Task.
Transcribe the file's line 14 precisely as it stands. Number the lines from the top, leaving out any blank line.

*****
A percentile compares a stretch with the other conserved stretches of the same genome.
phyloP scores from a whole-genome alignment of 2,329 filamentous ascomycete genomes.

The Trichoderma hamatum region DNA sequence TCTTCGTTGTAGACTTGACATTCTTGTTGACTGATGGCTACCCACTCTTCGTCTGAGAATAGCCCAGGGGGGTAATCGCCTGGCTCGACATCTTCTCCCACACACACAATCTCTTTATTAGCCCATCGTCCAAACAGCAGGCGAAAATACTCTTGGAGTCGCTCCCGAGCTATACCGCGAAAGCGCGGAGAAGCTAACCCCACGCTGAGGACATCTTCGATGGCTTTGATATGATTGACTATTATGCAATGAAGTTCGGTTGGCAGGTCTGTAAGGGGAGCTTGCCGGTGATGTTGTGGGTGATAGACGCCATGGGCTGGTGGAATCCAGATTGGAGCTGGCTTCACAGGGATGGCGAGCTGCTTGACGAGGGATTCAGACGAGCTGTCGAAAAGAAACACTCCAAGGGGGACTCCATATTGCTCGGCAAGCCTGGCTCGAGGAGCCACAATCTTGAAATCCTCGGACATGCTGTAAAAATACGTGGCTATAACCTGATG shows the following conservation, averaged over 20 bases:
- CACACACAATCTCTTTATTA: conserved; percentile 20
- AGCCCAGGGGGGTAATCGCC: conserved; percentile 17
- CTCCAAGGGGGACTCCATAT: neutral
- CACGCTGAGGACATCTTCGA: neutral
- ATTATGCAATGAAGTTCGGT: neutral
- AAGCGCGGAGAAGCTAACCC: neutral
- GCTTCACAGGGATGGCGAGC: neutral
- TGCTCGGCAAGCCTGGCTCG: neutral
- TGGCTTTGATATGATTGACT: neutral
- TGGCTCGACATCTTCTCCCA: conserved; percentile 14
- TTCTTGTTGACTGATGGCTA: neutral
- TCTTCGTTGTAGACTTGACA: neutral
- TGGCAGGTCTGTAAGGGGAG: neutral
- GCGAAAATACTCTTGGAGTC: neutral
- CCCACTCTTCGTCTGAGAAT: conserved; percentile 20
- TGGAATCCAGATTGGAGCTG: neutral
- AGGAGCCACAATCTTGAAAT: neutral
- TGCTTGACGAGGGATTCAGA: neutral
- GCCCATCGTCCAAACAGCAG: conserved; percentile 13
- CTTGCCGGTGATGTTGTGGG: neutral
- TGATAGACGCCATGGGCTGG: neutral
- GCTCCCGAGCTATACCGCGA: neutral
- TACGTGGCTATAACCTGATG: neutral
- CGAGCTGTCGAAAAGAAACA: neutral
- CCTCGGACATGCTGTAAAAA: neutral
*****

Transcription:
- TTCTTGTTGACTGATGGCTA: neutral